To my eye, Pachauri has strayed too often into policy statements that appear to go well beyond what the panel, in its charter and its new communication plan, is supposed to do “to ensure objectivity and transparency as well as safe-guard the IPCC as a policy-relevant but policy-neutral organization.”
Of course, my views are simply those of someone who has relied on the panel as a journalist since it was created as a remarkable experiment in science analysis and communication in 1988. (Here’s a comprehensive paper by Alan Hecht and Dennis Tirpak putting the panel in broader context.)
But my views largely mesh with the conclusions of the review of the climate panel’s procedures by the InterAcademy Council, the network of the world’s national academies of science, which last year concluded:
Straying into advocacy can only hurt I.P.C.C.’s credibility.
The climate panel itself, in meetings earlier this year, largely embraced the council’s conclusions and issued guidance for its administrative staff to create a communications plan:
…to support the “ability of the IPCC spokespersons to provide neutral and objective statements that are grounded in the assessments reports” as “this will be essential to preserving the trust and confidence placed in the IPCC by decisions makers and other key audiences.”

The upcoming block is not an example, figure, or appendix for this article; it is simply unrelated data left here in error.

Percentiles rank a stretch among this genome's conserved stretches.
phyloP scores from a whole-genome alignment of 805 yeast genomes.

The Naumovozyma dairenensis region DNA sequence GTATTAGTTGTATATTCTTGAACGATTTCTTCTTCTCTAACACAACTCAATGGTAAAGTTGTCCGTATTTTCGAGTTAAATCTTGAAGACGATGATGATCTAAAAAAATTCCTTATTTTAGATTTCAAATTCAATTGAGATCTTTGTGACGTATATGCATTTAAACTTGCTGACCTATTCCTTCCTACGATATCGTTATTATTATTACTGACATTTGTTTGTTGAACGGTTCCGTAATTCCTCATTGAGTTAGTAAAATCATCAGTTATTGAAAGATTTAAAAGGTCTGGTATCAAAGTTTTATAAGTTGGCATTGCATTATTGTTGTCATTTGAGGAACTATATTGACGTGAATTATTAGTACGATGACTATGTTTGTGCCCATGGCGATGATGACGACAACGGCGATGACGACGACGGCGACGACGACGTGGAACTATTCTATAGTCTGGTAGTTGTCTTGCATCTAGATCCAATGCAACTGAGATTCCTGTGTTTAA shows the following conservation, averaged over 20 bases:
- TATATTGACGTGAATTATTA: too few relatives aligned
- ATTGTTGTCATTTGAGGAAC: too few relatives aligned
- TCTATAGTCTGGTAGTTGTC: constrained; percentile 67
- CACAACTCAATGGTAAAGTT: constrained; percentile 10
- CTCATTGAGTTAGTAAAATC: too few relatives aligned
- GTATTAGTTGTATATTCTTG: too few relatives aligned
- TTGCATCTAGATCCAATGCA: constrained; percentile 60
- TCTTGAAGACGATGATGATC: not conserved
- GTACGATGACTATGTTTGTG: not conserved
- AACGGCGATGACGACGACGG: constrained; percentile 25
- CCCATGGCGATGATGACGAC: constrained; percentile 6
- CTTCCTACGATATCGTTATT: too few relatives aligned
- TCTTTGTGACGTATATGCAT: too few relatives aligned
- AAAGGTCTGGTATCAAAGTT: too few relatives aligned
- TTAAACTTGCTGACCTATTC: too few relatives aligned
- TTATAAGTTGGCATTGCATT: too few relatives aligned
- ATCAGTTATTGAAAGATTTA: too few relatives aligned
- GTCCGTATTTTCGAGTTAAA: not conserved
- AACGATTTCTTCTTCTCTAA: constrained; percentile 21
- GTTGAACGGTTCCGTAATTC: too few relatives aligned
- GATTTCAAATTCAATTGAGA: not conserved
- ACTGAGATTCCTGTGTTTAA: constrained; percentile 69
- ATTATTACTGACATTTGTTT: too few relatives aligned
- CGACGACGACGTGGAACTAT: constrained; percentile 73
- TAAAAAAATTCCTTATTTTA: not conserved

Of course, similar issues have arisen when government scientists, most notably James E. Hansen of NASA, have become campaigners for particular policies on emissions and critics of those with other views or agendas.
But for the leadership of the climate panel, I see the bar as substantially higher. Hansen, as a citizen and government employee, can interpret the laws on professional obligations and personal rights as he sees fit and deal with the resulting plaudits and attacks.
As the panel’s communication plan goes from outline to final form, it’ll be great to see more clarity on how its leaders might work to clarify lines that are far too fuzzy today.
With that in mind, in late November the panel distributed a letter to governments and various organizations seeking input on its plan. I wish that invitation had gone out to the full range of users, including the public here and in other countries. As a starting point, feel free to read the current incarnation of the panel’s communications strategy, and to offer ideas below.